Abstract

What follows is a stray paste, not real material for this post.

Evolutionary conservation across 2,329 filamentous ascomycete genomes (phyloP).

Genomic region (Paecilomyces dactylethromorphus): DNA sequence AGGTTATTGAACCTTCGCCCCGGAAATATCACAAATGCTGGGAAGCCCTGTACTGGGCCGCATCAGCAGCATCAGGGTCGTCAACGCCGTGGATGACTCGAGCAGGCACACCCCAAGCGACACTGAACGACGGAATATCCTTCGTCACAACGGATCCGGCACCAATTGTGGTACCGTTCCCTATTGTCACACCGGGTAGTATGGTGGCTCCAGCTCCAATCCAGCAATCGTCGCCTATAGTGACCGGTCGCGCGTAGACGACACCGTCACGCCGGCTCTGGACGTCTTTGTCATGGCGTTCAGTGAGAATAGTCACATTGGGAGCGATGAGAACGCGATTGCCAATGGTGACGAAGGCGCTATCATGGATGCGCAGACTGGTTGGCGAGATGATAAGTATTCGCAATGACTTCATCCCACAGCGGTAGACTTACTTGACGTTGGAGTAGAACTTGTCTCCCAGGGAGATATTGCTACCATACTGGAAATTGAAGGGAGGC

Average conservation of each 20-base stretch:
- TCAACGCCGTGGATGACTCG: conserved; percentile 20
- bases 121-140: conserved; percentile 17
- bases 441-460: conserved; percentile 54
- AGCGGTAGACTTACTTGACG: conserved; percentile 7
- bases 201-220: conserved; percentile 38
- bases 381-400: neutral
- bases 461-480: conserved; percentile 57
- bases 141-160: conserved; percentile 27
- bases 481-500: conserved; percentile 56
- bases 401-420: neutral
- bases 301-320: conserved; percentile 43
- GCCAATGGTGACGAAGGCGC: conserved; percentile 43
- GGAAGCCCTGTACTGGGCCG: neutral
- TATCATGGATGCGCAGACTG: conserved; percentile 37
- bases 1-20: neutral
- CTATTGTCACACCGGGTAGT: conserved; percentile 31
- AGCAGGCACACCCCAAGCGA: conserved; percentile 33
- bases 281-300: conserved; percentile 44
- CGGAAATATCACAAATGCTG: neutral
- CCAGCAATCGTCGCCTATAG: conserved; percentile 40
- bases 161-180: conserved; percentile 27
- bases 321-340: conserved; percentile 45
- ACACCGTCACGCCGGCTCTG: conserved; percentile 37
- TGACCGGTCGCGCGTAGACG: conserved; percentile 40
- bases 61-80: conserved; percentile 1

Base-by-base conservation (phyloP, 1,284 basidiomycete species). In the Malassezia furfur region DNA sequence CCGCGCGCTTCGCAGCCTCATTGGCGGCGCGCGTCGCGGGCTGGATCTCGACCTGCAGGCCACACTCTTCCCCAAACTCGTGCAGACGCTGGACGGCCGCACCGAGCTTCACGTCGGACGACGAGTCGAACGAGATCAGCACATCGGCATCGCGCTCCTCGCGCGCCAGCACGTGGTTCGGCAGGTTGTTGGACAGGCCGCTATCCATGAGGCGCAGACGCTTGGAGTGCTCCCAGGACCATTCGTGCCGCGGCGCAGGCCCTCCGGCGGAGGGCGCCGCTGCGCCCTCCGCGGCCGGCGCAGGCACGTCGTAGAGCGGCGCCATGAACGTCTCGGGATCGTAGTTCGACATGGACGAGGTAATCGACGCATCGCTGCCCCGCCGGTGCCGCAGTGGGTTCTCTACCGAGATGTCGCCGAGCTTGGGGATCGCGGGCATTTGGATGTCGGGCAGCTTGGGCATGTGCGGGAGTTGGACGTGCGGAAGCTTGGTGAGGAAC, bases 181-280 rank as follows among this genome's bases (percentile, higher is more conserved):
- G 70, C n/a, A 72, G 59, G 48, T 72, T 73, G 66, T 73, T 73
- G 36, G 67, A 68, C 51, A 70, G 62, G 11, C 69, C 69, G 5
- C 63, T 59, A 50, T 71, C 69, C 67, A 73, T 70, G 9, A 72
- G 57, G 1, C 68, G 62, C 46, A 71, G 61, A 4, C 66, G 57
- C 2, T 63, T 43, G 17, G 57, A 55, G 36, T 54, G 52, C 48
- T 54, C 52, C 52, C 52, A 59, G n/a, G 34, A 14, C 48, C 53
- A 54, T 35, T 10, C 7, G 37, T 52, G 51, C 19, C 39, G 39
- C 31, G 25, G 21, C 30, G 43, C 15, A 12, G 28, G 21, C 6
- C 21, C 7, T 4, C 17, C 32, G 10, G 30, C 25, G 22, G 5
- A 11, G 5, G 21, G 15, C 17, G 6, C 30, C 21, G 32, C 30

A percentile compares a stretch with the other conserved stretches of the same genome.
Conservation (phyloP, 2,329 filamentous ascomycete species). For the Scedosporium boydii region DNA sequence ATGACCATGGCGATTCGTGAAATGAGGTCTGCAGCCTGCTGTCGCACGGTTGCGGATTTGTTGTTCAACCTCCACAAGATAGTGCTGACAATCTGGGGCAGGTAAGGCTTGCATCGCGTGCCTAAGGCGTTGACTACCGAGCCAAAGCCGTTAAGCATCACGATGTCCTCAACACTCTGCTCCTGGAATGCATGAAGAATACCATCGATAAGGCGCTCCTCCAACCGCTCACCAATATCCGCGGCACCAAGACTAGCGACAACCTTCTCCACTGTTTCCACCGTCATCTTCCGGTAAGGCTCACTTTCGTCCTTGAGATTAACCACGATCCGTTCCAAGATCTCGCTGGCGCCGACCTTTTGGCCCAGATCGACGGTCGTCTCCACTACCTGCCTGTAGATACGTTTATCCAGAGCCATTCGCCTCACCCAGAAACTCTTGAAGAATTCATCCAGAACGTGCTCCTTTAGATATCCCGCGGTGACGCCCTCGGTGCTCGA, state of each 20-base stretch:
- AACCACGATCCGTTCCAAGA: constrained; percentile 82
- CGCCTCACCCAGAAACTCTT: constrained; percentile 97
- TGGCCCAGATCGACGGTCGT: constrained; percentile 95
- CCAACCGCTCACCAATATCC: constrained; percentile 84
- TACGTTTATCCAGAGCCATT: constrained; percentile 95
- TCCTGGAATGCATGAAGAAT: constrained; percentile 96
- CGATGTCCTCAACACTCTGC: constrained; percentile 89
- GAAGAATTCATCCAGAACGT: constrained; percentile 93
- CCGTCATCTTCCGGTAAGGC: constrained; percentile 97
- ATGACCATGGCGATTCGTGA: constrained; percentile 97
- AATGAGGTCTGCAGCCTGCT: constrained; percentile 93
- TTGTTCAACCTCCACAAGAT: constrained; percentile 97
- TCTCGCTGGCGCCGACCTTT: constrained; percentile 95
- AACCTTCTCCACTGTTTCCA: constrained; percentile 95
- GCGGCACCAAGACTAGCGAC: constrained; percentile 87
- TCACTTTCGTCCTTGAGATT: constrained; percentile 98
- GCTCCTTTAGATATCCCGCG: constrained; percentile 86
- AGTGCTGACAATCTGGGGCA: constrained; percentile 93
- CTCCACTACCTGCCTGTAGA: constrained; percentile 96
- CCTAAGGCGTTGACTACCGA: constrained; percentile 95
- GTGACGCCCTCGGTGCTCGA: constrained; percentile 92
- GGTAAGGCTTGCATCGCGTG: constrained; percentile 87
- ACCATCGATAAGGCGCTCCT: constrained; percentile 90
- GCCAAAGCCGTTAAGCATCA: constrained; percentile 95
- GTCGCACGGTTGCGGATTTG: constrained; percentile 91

Allele loss is a hallmark of chromosome regions harboring recessive oncogenes. Lung cancer frequently demonstrates loss of heterozygosity on 17p. Recent evidence suggests that the p53 gene located on 17p13 has many features of such an antioncogene. The p53 gene was frequently mutated or inactivated in all types of human lung cancer. The genetic abnormalities of p53 include gross changes such as homozygous deletions and abnormally sized messenger RNAs along with a variety of point or small mutations, which map to the p53 open reading frame and change amino acid sequence in a region highly conserved between mouse and man. In addition, very low or absent expression of p53 messenger RNA in lung cancer cell lines compared to normal lung was seen. These findings, coupled with the previous demonstration of 17p allele loss in lung cancer, strongly implicate p53 as an anti-oncogene whose disruption is involved in the pathogenesis of human lung cancer.

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